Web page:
Mindshift and Spotlight on Digital Media & Learning co-produced a 4 part series that intrinsically examines the usage of mobile devices in class room learning and the paradigm shift in the teaching process and school policies.
In the first part of the series, Tina Barseghian in her article - How Teachers Make Cell Phones Work in the Classroom - states that mobile gadgets are not standalone devices, but that they are like any other class room tool aiding effective learning. Drawing upon the experiences of three different teachers she elucidates how mobile devices can be integrated into class room teaching and the associated benefits and flaws of this process.
Ramsey, a Chemistry Teacher at Sacred Heart Cathedral Preparatory in San Francisco, begins his class by texting a question pertaining to the day’s topic on Remind 101 and encourages his students to text back their answers. His pupils who sit in groups of four call him when they have a questions or doubt. He answers them by recording a voice response and typing his reply on an iPad, both of which he immediately uploads to the class room website for the benefit of the entire class.
This method, which he calls a form of flip teaching, dispels the process of repeating answers to the other groups thus saving time. He has also implemented other time-saving methods by asking students to refer to the online tutorial for answers to common questions and access the explanatory videos he creates.
Ramsey feels that visual impact augments learning; hence he quizzes his students on multiple choice questions and displays the texted answers on a projected screen. Seeing answers that gets the utmost votes makes a big visual impact, and this maximises learning.
Ramsey’s method of implementing mobile devices in education is highly successful, for he keeps his students interested with the inquiry-based and peer-instruction-dependent learning methods. He uses mobile gadgets for polls, videos and for receiving anonymous feedback. Having said that, he believes that though these are valuable tutoring aids, they only play a supporting role.
A Seventh-grade History Teacher at Kipp San Francisco Bay Academy, James teaches subjective topics, yet he manages to implement cell phones in class room learning.
At the end of the class James uses Socrative to conduct a multiple choice and short answer quiz to get a better perspective of how far his students understood the lesson. He further states that making them give a single or double lined answer in a subjective topic like history enhances knowledge.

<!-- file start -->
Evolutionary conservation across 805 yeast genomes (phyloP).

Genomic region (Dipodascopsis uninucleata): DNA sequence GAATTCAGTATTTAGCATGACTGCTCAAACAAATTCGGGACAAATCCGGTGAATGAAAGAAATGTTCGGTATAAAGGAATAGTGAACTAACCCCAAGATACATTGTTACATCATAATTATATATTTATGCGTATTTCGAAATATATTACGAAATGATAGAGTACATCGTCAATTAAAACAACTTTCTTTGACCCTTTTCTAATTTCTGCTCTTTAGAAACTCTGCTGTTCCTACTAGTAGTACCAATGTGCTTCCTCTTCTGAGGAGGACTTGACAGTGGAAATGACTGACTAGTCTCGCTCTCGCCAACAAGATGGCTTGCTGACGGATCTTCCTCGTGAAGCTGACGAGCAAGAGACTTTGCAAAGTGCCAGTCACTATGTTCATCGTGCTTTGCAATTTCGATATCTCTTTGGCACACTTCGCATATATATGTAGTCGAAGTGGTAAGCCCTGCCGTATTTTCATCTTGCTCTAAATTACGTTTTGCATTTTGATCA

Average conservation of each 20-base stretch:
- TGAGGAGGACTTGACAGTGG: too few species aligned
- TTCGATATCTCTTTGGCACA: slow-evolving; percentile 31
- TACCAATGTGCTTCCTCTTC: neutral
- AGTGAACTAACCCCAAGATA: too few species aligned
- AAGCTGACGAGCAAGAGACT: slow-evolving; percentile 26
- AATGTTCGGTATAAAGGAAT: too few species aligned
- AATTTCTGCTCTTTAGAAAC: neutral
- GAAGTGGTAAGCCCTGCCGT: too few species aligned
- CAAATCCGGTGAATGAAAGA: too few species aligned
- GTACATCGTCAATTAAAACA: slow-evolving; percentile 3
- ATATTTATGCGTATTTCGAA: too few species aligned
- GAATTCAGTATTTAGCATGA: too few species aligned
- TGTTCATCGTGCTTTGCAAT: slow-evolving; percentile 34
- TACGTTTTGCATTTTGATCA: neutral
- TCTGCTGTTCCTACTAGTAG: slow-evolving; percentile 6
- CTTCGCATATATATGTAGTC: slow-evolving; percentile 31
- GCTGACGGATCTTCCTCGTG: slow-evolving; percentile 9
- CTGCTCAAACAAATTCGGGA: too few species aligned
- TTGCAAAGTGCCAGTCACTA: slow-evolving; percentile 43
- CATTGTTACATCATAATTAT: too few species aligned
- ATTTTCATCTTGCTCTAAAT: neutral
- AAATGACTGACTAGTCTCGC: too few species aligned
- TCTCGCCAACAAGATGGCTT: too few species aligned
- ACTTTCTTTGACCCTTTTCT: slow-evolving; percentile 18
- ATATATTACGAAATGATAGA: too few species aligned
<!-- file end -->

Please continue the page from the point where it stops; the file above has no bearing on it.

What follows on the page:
During class hours, James questions all his 30 students and receives simultaneous answers. He says using cell phone in class speeds up the teaching process, for this is much faster than awaiting 30 individual responses.
Moreover, this procedure allows the class to read the answers from everyone else, thus they understand the subject better when compared to the traditional method of reviewing individual answers and highlighting a few good ones.
Implementing Mobile Learning – Is it Worth the Effort?
An English and Digital Media teacher at Fern Creek Traditional High School in Louisville, Kentucky,
Paul decided to stop using cell phone in his class. The reason being 3/4th of his students had a cell phone and he felt uncomfortable excluding the rest who did not possess one.
Paul initially used Poll Everywhere for multiple choice and open ended exit poll and says students engaged more in the class since their answers started popping up on the projected screen. However, he also says that some class clowns texted inappropriate answers in the garb of polling anonymity.
However, Paul hasn’t given up completely on mobile learning devices. He will implement it if he can plan a lesson that’s engaging and ensures high-level thinking. Meanwhile, his students use the 10 desktop computers available in the class for conducting online research.
Creating Digital Citizens
Children when given a cell phone may misuse it, in all likelihood. The role of the teacher assumes significance here, he has to step in and educate his students about the digital footprints they leave. We at Mobicip are ardent believers in mobile learning and trust that with a few checks and balances in place, mobile learning will transform education in the near future.